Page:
I'm assuming I'm mis-understanding how BufferedOutputStream is supposed to work. What I'm trying to do is write to an OutputStream, but not actually write to the underlying file until I flush/close it in a separate operation.
I'm stepping through it, and it appears that the file is created in the first line below, with the new FileOutputStream(fileName).
And later, when I flush and close the OS, it doesn't actually write the data. So what I am left with is an empty file.
You've got two different buffers going here: one in the BufferedWriter, the other in the BufferedOutputStream. The data can get stuck in either buffer until the whole entire stack is flushed: in your example, that would mean flushing the BufferedWriter. Furthermore, there's no guarantee the OS is going to actually put bits onto the disk until you close the disk file, so you might as well just call close() on the BufferedWriter, which will implicitly flush everything along the way.
That said, you've got way too many objects involved here! If you want to write to a file using a BufferedWriter, just say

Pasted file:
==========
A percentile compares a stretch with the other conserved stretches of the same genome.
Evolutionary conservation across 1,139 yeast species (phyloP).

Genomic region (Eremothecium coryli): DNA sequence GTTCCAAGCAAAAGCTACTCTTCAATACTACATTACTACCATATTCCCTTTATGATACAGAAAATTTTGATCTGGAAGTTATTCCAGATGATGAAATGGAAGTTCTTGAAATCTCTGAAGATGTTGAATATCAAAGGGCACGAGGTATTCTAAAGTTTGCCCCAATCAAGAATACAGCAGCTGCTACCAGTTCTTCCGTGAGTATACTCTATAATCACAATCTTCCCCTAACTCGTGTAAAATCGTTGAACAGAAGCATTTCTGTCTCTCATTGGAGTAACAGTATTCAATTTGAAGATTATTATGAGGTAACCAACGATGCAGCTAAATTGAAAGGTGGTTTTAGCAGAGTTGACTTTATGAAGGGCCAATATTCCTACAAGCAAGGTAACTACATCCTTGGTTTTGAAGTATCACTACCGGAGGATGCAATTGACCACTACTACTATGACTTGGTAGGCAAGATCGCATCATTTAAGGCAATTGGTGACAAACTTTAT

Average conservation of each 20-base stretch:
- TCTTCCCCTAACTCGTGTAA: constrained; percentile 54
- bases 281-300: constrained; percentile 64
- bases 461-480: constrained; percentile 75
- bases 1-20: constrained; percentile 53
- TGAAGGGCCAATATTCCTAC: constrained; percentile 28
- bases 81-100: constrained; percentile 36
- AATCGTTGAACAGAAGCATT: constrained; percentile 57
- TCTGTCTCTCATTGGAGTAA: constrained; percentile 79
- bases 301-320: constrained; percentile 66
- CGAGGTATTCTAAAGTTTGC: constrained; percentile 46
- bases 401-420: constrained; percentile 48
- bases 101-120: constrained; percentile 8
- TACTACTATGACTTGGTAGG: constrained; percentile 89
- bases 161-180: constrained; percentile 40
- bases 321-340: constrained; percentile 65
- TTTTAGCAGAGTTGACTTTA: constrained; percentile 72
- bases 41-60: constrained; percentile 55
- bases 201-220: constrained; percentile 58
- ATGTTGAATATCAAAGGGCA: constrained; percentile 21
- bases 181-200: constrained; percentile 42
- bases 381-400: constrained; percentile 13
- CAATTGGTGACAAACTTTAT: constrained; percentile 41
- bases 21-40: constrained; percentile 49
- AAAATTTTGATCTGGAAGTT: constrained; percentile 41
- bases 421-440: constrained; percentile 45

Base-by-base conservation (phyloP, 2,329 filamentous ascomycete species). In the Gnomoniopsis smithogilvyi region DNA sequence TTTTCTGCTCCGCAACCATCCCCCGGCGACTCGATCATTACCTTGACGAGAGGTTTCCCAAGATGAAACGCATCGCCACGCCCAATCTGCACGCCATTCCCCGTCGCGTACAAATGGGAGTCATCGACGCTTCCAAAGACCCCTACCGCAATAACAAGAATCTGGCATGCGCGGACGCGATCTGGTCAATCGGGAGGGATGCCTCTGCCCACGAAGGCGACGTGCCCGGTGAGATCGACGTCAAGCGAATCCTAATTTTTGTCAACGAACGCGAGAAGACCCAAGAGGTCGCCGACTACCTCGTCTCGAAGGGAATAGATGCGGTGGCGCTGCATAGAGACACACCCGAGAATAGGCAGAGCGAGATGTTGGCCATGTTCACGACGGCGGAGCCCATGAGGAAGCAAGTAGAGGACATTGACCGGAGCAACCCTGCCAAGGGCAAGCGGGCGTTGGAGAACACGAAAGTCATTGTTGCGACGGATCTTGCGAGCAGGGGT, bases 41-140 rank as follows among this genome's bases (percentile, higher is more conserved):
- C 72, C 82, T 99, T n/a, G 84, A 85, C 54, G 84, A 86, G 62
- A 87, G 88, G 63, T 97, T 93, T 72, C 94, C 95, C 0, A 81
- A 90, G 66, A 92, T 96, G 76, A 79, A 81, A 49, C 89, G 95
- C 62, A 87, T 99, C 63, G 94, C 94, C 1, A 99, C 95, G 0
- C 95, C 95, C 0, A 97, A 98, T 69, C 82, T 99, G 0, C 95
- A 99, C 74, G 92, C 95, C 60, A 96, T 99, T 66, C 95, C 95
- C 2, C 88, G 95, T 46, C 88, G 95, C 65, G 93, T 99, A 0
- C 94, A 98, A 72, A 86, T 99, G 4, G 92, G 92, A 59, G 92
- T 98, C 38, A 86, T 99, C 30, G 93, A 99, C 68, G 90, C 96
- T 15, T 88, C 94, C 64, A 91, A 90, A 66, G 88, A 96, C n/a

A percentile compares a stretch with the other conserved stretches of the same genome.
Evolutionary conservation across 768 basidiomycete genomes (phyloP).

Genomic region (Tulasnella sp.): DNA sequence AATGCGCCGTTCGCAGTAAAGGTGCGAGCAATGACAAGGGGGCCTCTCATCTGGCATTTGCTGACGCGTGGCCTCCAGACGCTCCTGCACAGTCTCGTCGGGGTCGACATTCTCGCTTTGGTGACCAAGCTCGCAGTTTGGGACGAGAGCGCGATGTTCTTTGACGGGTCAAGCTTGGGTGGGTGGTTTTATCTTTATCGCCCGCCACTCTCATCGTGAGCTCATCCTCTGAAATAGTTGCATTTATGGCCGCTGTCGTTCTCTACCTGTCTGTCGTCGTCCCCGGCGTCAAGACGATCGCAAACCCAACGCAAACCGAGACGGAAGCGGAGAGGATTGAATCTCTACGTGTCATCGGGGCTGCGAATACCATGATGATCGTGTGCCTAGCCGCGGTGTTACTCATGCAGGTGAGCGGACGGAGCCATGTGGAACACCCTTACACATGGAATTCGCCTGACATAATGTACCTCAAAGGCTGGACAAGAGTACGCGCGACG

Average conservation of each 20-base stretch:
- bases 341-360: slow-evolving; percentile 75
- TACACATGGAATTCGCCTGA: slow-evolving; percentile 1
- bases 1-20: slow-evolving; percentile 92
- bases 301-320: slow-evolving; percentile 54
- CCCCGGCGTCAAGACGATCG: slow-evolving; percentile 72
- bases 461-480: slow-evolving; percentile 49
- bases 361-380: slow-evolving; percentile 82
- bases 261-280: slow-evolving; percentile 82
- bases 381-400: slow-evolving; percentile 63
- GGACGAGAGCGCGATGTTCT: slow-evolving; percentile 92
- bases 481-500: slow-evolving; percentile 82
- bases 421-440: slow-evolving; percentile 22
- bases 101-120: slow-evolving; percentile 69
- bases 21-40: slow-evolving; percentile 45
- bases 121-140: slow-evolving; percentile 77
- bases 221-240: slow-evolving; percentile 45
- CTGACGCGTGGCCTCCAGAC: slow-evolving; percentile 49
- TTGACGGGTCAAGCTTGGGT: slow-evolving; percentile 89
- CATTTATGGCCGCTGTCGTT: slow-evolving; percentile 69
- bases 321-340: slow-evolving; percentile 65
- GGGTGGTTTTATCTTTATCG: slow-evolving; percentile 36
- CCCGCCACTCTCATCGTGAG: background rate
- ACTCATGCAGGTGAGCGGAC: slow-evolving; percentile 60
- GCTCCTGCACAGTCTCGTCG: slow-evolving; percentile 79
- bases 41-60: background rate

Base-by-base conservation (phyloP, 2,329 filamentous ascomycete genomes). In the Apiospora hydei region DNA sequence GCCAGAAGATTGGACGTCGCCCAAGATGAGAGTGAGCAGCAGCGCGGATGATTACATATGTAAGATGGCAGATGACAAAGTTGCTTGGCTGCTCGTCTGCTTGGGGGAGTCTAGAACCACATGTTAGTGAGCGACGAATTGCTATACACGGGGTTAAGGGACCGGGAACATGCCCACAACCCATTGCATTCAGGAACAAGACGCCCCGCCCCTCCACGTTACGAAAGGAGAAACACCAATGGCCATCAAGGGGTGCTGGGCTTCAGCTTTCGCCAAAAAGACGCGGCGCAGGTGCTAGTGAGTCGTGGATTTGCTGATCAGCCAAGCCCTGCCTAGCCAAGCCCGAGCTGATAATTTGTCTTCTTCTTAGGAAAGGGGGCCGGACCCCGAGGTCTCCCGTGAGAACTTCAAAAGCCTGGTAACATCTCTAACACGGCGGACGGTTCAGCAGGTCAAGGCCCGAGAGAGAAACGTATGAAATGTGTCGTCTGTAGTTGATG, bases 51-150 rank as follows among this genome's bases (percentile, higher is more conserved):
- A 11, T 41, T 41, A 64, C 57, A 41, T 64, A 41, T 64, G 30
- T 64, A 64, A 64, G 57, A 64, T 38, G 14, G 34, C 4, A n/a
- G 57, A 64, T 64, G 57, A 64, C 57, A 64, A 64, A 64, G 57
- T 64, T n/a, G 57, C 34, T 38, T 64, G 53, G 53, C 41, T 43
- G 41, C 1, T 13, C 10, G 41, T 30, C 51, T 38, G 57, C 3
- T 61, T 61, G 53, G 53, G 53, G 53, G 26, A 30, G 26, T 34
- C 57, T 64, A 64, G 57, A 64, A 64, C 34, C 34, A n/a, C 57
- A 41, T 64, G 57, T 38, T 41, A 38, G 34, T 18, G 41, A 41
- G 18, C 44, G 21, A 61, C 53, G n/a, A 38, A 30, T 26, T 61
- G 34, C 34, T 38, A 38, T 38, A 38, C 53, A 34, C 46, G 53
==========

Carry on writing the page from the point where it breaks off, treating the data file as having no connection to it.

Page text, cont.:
BufferedWriter writer = new BufferedWriter(new FileWriter(fileName));
and when you're through, close "writer", and Bob's your uncle.
Thanks for your reply. If I was on my own, I would have done it the way you recommended. However, the reason I'm doing this screwy way is that I'm working from a design given to me, and it was detailed enough to indicate that we're supposed to write to OutputStreams as a kind of buffer, and then flush/close the stream to the file when a different method (commit()) is called.
I'm trying to find out right now if and how much we can deviate from the design.
So, back to the original question. Is it possible to remporarily buffer data in an OutputStream w/out immediately writing to the file?